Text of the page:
The Reserve Bank of India (RBI) is actively promoting the use of local currencies, specifically the dirham (AED) of the United Arab Emirates (UAE) and the Indian rupee (INR), for trade settlements between the two nations. This initiative comes as part of the RBI’s broader strategy to strengthen trade ties with countries where India faces a trade deficit. The primary aim is to expand the global influence of the Indian rupee.
In the fiscal year 2022/23, India encountered a trade deficit of $21.62 billion with the UAE, accounting for a significant 8.2 percent of its overall trade deficit. Seeking a solution to this economic challenge, both nations have recently taken a significant step by agreeing to facilitate trade using the Indian rupee instead of relying on the US dollar. This shift is intended to reduce the outflow of dollars due to the trade deficit.
Various sources within the banking sector have confirmed that the RBI has issued a directive to encourage businesses and corporations to gradually transition towards INR-AED trades instead of relying on the US dollar. According to a treasury official from a private bank, the RBI conveyed this message during a seminar for foreign exchange dealers, although this communication remained undisclosed until now.
The official stated, “The RBI’s instruction to banks is to gradually encourage clients and corporations to initiate INR-AED trades, moving away from the dollar.” Although the RBI has not officially commented on media queries, an insider from the government quoted in the Reuters report suggested that the RBI might contemplate setting internal targets to shift a portion of the India-UAE trade away from the dollar.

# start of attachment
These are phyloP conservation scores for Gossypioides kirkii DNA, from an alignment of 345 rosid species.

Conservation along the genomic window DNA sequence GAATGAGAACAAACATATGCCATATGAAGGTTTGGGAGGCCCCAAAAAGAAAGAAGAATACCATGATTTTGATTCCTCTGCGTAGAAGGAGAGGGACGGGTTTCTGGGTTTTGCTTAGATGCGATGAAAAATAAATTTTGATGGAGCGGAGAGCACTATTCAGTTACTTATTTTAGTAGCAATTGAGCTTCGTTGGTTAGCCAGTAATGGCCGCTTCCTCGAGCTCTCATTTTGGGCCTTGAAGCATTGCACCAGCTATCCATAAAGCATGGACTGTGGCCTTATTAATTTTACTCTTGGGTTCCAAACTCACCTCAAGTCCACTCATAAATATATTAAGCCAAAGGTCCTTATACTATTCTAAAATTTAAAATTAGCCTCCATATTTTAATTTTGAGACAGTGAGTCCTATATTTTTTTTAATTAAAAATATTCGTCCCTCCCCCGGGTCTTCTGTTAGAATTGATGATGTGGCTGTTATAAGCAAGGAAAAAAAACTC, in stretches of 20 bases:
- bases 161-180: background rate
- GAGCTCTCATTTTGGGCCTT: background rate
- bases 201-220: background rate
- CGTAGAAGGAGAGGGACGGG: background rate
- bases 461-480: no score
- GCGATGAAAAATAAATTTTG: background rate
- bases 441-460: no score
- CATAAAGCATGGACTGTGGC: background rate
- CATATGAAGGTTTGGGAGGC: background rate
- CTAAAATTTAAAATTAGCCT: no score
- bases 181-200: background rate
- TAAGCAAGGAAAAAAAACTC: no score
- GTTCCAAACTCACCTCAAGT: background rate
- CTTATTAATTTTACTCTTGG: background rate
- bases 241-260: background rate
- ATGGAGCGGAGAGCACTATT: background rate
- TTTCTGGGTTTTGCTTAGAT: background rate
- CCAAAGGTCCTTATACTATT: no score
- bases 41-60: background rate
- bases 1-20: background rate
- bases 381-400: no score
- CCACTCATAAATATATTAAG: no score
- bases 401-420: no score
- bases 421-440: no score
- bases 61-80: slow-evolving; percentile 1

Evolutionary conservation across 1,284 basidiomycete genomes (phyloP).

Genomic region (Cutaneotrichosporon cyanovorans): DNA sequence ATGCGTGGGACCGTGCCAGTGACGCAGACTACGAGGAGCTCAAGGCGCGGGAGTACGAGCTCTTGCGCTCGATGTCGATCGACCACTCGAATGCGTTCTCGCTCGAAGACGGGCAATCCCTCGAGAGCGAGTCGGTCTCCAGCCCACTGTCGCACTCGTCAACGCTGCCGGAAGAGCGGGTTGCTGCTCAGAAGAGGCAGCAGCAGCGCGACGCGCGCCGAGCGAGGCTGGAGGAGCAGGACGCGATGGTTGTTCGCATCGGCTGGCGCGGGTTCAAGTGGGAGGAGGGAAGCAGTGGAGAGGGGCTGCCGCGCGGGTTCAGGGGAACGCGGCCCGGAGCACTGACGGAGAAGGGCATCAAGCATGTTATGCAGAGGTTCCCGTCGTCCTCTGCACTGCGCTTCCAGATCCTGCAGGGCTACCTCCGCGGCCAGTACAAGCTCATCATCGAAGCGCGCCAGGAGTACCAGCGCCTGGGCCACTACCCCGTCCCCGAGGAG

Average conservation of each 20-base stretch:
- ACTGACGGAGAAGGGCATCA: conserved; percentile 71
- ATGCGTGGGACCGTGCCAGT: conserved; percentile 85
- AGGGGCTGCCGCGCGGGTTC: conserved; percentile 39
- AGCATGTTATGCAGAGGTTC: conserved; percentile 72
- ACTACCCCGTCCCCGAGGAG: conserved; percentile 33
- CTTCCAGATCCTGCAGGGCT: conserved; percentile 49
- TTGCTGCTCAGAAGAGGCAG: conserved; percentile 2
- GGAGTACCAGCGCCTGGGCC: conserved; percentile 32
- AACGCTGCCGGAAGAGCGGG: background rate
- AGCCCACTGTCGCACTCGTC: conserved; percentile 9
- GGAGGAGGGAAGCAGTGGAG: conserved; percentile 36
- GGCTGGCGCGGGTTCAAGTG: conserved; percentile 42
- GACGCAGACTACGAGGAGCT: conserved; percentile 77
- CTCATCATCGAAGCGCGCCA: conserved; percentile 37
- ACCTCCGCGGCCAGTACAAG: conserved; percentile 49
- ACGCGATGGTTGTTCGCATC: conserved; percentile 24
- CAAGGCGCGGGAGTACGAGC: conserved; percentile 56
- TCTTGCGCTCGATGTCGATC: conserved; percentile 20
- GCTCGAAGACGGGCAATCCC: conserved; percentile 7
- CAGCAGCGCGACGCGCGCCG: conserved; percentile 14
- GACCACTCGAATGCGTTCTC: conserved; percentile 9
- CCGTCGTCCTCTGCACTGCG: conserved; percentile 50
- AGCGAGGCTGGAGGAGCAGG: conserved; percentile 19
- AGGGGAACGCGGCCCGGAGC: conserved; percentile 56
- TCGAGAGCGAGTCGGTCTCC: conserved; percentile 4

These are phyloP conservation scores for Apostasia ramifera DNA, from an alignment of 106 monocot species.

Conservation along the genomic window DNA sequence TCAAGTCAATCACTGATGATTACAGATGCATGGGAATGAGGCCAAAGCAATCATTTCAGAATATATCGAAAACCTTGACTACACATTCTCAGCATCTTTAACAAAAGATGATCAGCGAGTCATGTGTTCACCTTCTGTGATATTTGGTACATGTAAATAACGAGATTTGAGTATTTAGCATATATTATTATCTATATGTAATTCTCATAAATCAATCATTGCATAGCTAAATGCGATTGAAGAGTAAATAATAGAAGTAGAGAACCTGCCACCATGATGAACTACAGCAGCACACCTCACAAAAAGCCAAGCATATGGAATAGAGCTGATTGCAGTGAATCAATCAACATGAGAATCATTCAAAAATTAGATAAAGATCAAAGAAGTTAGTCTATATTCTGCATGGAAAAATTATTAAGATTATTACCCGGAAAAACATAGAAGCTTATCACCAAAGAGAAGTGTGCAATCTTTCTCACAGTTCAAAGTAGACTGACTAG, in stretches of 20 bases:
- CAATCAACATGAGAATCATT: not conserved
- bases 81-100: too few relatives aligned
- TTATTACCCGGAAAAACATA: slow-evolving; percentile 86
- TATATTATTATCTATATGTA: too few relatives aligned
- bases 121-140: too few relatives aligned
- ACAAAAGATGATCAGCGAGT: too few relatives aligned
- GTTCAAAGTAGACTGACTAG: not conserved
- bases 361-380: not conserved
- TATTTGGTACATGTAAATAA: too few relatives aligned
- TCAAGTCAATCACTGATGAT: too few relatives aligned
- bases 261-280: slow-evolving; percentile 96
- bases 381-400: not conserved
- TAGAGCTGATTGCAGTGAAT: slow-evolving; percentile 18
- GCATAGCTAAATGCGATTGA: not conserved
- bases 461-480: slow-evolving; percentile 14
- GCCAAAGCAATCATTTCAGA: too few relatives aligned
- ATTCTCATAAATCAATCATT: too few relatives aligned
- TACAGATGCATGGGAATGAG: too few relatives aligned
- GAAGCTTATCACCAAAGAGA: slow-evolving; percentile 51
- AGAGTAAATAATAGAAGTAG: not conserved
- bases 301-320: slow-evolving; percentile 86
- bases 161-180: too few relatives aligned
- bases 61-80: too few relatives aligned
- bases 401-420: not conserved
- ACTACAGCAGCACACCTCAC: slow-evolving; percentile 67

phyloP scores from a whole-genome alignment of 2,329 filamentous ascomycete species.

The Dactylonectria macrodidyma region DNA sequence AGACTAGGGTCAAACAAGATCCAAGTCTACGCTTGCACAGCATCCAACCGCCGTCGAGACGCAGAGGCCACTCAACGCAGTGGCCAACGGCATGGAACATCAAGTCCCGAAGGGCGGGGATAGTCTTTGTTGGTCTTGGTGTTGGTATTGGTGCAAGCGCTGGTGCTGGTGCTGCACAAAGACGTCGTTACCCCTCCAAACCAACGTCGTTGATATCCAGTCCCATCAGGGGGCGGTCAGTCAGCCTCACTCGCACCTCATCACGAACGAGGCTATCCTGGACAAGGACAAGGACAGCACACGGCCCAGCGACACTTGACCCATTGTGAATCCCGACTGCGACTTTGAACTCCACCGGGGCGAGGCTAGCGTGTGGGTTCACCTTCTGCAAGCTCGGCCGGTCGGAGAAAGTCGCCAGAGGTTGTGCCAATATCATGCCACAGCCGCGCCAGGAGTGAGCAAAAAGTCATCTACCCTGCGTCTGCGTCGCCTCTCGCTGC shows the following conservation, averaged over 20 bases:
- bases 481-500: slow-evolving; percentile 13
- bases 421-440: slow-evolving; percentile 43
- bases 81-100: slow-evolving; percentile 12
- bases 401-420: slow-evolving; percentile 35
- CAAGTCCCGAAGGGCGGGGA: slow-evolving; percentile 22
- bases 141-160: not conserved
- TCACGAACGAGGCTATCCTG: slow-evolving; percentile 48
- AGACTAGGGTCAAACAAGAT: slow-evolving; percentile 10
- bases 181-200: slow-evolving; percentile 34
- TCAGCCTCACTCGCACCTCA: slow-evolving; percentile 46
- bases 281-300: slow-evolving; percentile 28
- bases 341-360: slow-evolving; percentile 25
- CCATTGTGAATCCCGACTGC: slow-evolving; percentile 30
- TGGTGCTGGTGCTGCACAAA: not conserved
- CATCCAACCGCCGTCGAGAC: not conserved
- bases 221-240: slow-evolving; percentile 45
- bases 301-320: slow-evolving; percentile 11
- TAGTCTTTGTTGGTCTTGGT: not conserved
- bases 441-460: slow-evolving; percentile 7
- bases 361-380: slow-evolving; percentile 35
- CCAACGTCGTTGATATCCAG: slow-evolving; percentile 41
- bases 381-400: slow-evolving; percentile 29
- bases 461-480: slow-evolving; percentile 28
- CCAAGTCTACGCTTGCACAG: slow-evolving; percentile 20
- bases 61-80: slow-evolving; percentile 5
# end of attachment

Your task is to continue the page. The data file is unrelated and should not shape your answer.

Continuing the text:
Furthermore, the central bank has demonstrated its dedication to supporting banks in executing INR-AED trades, showcasing a keen interest in elevating the volume of such transactions. While exact data regarding the extent of cross-currency trade volumes isn’t readily available to the public, several banking professionals have pointed out that the current volume remains relatively modest.
Despite this, the RBI is actively encouraging substantial clients and corporations, especially those with robust financial positions, to engage in INR-AED trades. To motivate smaller enterprises, bankers have been offering reduced service charges to foster and popularize these transactions. This incentive-driven approach is expected to encourage wider participation in the shift towards local currency-based trade settlements.
In conclusion, the Reserve Bank of India is driving efforts to bolster trade relations with the UAE by promoting the use of the dirham and the Indian rupee for trade settlements. This strategic endeavor, aligned with the RBI’s goal of reducing trade deficits, is set to enhance the international standing of the Indian rupee. While initial trade volumes remain modest, the RBI’s active support and incentives for businesses are expected to pave the way for increased adoption of local currency transactions.